It happened last Sunday evening. Everyone seemed to arrive at once: the actores, the spectators, the girl in charge of the lights, the coach, the directress of the Faro Company. Nora went about putting the last touches on her "Leg of Lamb." Kiran Sharbis was in a tet-a-tet with his acting companion, Verónica. Jessica, the social worker was dressed splendly, Marcia, the poor Italian immigrant mother began to move about with her "other" body; Cecily, looking as smart as could be in her business suit, asked the coach if her red carpet would fit in her role as narrator in "The Lover," and Gwen, Natalie and Gideon calmly went about putting the finishing touches on their costumes. "The Theatre Game" was about to begin.
How would a housewife, deeply in love with her husband and six months pregnant, react should her husband gruffly annouce his plans to divorce her? You'd have to see the Hopkins theatre workshop students version of "A Lamb to Slaughter." Perhaps one of the most telling moments was that blow, when she crashed the icy leg of lamb against the dense forest of hair covering her husband's head.
Most critics do not consider Tennessee Williams' short play, "The Dark Room" to be a comedy. But the encounter between the representative of the state and the poor mother of Italian extraction certainly contains elements of irony. A pregnant 16 year old daughter pregnant, alone in a dark room, only seeing her ex-boyfriend (in turn married to another woman) certainly carries the seed for irony. Perhaps the play also serves to take a deeper look at how the welfare system works in the United States.
What happens the day after? That is, the day after the marriage? The lives of the bride and groom have suddenly changed. What are their joys, what are their fears, what are their freak-outs? Actually, that's only half the story. "The wedding," a creation based on a simple text, pits an actress convinced of her professionalism against an actor who seems not to take his role seriously (or perhaps is more serious about impressing his acting mate than playing his role). What would the great theoreticians of acting technique say about the dilemma?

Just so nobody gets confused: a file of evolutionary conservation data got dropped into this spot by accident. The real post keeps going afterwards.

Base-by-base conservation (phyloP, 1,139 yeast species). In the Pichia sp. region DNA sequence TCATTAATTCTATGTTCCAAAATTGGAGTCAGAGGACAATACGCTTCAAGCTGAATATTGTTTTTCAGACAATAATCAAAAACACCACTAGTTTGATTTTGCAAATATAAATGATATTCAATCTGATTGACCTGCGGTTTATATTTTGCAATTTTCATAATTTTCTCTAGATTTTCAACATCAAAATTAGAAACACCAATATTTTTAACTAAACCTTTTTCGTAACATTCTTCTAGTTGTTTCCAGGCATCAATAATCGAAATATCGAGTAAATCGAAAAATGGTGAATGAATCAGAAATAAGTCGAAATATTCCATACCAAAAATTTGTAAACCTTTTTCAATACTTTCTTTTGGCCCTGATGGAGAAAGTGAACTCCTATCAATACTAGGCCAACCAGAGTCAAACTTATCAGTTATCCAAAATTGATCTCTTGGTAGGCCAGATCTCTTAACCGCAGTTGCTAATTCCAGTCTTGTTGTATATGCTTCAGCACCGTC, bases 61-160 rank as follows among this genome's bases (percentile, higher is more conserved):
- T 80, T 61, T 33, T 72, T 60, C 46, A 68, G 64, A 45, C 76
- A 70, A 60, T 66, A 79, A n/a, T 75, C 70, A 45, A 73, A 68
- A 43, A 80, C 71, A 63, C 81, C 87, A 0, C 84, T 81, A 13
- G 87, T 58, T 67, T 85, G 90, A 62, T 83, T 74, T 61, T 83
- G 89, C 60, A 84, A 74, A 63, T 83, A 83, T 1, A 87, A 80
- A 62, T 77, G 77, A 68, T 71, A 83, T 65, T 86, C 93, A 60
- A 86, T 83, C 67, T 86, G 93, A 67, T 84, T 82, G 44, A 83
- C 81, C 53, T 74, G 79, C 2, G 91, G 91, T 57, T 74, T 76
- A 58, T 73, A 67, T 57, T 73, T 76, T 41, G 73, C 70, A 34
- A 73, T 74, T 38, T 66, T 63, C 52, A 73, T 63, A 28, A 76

And then: "The Lover," a readapted version of Harold Pinter's play. Theatre is a game, they say. To act is to play. But what about life? Is it not also a game? Richard is tired of the game he has been playing with his wife. He wants out. They have each become the "lover" or the "mistress." How can such a situation be resolved? The workshop students invented another character: a maid who secretely falls in love with the husband. So you have the typical (typical?) trio. That doesn't necessarily mean the end is "typical."
If you want to see these skits you would do well to meander down to the Faro theatre December 15th at 8pm. The address? 2151 Moreno street 2-B. The performance is free, although a hat appears after the clapping is over. If you speak English and like to play you might also like to participate in the games and improvisations previous to the performance!
By the way: if you have managed to read this far you might be interested in a summer activity being planned at the Faro theatre: an acting out songs workshop January 12 and 26 from 4 to 8pm. Songs often are stories, with characters, conflicts. Why not look for the characters, invent the plot and act out the idea with your fellow workshop companions?
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